Volker Kutscher, Sandstone Press Ltd, 2016, ISBN 978-191012497 0
I read this book on the iPad while I was away on holiday. I am glad I did. I read it because I had read that it was to be turned into a “period drama television series.” I like to form my own ideas about what characters look like so that I can criticise the scriptwriters, producers and directors who will, inevitably, fail to accord with my views and, therefore, get it wrong. At over 500 pages it’s a longish book but a rewarding one to read. Its plot is just about plausible and its references to motor cars of the period (late 1920s Berlin) seem to be accurate (particularly the Adler Standard 8: I wonder if they will find one of them for the TV adaptation. And since it is crashed with a corpse inside, I wonder how they will stage that).
It seems I was just in time reading the book as there was a review yesterday in Business Insider headlined “Netflix's latest addictive drama is 'Babylon Berlin,' a decadent and dark crime series set in pre-Nazi Germany.” The G and I will be suspending our viewing of Jane the Virgin on Netflix and we’ll be watching this, whose “bingeability factor” is said to be high. Bingeability, by the way and if you are unfamiliar with TV streaming, is what TV streaming is all about: you don’t need to wait for the next episode of anything.
Late 1920s Berlin under the Weimar Republic was perhaps very similar to the “roaring twenties” of New York. And reading this novel gives one a sense of the underlying lawlessness of the Berlin of the time. There was little difference between a nightclub and a brothel, there were drugs and all their associated problems. In addition, there was considerable social unrest. The National Socialist Party (the Nazi Party) was in its infancy although it was becoming an increasing threat. The major challenge to the Weimar Republic at the time was the Communists. All this provides the backdrop for a novel that is, in a way, both narrative and documentary. As I read it I found myself looking up some of the events that are referenced.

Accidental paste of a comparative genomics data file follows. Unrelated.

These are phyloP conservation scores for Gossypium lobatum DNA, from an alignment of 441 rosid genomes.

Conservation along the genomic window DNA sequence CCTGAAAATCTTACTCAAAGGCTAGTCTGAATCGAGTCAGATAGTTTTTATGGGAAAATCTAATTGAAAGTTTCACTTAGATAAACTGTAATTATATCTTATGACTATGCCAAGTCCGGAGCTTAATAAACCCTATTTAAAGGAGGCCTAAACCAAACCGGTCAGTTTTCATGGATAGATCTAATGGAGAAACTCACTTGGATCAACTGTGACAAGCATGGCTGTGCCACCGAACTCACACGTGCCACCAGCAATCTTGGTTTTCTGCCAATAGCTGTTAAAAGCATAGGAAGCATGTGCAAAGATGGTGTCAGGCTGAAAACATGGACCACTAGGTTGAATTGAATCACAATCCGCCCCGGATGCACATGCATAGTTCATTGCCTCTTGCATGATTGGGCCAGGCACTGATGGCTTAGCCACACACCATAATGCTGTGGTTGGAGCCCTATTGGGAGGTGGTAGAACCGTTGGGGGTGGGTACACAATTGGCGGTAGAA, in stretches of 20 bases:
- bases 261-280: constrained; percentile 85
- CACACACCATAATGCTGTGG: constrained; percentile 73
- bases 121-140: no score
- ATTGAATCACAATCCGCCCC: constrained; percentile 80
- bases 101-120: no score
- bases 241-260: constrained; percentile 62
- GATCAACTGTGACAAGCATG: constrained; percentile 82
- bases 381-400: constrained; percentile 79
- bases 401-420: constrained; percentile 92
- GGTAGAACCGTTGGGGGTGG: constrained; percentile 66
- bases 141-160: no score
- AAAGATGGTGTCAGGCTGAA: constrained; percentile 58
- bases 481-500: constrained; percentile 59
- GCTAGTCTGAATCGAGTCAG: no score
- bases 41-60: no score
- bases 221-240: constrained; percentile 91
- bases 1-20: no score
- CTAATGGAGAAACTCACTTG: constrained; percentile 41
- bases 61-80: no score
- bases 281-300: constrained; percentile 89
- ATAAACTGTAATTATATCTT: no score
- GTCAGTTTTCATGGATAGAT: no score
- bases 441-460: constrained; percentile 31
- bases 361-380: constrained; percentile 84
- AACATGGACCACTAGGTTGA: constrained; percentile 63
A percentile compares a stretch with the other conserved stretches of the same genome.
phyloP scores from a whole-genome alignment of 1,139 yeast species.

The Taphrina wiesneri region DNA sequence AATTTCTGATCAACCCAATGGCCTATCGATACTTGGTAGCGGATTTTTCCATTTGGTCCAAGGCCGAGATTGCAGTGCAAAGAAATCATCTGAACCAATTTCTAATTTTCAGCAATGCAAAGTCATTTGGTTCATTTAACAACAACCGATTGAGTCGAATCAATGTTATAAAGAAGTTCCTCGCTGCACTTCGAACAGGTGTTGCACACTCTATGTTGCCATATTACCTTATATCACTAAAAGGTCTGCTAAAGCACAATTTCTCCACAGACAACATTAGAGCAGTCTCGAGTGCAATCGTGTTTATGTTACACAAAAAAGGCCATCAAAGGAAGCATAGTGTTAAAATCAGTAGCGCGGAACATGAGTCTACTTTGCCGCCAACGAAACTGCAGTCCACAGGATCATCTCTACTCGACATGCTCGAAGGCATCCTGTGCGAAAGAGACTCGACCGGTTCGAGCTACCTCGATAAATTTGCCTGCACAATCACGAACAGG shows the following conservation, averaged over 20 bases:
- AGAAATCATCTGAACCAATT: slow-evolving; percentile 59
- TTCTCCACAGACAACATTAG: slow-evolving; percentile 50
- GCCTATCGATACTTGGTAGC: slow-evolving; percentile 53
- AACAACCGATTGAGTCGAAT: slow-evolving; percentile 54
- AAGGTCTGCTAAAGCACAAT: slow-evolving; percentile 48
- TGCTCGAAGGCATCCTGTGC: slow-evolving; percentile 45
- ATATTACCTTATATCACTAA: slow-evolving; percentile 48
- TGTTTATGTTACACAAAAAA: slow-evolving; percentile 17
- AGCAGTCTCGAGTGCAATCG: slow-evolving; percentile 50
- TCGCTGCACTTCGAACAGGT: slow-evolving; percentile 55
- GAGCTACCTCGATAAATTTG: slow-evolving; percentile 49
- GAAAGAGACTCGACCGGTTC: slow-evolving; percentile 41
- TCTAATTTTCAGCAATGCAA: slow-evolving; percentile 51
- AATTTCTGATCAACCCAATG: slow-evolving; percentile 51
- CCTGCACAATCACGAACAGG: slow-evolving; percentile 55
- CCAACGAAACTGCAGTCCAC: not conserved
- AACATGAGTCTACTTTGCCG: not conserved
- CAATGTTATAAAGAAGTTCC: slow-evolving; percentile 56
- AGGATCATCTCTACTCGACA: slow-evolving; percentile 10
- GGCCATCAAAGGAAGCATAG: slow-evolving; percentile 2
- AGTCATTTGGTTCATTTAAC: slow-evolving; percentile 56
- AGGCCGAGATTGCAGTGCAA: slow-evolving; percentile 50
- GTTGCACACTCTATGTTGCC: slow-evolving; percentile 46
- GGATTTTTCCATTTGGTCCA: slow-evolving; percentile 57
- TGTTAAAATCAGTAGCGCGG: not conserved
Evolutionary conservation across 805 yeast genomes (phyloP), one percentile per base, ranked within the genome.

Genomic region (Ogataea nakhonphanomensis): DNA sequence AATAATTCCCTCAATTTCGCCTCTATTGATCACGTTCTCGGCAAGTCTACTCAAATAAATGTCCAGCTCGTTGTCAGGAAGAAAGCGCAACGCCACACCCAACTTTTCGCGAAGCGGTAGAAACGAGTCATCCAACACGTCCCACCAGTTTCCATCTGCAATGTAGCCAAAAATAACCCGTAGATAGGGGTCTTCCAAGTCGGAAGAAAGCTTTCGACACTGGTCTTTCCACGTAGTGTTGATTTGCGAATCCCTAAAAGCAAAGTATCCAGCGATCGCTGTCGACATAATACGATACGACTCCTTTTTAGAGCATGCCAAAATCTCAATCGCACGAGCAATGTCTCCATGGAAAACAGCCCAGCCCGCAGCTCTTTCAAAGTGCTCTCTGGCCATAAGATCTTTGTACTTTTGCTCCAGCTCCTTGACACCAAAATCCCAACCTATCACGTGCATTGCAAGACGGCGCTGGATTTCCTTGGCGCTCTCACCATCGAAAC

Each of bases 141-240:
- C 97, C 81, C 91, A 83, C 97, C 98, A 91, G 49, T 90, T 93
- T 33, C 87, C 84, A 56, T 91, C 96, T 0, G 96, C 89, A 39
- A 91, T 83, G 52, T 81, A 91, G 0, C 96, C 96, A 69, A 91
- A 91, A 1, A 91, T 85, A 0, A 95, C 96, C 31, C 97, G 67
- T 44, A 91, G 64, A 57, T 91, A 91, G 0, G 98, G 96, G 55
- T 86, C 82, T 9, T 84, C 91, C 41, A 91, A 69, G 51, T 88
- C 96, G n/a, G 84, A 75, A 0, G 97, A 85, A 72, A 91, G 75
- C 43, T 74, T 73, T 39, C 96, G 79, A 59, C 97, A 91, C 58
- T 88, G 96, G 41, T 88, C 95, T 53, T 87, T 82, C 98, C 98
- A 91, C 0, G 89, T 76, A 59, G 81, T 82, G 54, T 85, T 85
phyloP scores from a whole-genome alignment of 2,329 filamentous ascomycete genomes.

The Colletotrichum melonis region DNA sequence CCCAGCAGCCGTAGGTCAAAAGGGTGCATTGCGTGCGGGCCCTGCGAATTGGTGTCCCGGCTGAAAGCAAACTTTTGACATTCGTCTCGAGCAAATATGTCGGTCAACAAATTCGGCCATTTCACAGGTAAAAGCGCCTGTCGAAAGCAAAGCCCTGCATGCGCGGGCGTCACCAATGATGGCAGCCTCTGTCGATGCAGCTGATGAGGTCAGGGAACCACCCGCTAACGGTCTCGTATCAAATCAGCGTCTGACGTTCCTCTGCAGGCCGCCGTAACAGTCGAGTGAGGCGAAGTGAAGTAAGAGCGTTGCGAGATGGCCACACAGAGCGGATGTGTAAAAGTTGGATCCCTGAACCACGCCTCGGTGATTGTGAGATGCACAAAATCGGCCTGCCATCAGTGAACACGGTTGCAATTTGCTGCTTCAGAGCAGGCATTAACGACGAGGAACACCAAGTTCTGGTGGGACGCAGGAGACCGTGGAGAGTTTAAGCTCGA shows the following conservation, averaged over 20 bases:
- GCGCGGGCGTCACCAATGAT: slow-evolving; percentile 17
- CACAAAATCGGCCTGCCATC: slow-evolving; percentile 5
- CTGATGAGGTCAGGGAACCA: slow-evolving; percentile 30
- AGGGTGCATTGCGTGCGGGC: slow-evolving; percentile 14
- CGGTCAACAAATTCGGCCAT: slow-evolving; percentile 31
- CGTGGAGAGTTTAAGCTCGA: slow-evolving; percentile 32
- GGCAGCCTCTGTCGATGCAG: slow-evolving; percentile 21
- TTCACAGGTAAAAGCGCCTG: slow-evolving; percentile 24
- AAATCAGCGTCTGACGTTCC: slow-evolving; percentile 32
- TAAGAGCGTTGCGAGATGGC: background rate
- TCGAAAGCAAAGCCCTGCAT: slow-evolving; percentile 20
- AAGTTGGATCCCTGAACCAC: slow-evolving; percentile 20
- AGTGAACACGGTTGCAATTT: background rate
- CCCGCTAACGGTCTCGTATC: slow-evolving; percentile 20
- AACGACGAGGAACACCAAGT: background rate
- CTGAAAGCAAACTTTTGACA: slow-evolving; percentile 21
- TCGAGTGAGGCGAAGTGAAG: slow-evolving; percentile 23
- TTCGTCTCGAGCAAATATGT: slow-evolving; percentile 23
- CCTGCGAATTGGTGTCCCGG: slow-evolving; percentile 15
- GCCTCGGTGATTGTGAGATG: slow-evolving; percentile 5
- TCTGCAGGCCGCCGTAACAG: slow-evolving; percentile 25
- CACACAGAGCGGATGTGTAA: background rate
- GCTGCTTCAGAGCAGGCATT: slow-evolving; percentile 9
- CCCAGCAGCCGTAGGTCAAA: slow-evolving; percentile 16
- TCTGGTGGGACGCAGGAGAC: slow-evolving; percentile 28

The central character, we might call him a hero, is Detective Inspector Gereon Rath who has been re-assigned from the Homicide Division of the Cologne Police force to the Vice Division of the Berlin Police. Rath verges on the unlikeable, certainly he is morally compromised but an imperfect hero makes for a more compelling read. The Vice Division is not big enough for Rath as he gets led from investigating porn into an underground web of Russian gangsters, gold smugglers and Nazi arms dealers. The plot is complicated, there are a lot of characters and at times I found myself getting lost and having to look back a few pages. This didn’t prevent my enjoyment of a well-told story set against the background of a regime that is clearly collapsing.
It will be interesting to see how the dramatisation of the book deals with what we might call “the love interest.” Rath develops a relationship with Charlotte Ritter but the treatment of the romance is almost half-hearted. Indeed, it could have been omitted as it adds nothing to the plot. Babylon Berlin is the first in a series of books so perhaps Charlotte is introduced because she features in subsequent volumes. The series of novels ends (or will end) in 1938. In an interview the author, Volker Kutscher said “it’s more interesting to see how it all starts than to look at the war itself.” As a piece of historical fiction, and fiction written by a German, this could be as good a reason to read the series as any.
This book has been “wildly popular in Germany” (where apparently it was published under the title of Der Nasse Fisch (literally "The Wet Fish”)) and I don’t doubt that it will be wildly popular here, especially once the dramatisation makes its pay from Netflix to free-to-air television. In the meantime, you should read this book and, if you are not a reader, then get a Netflix subscription and watch it there.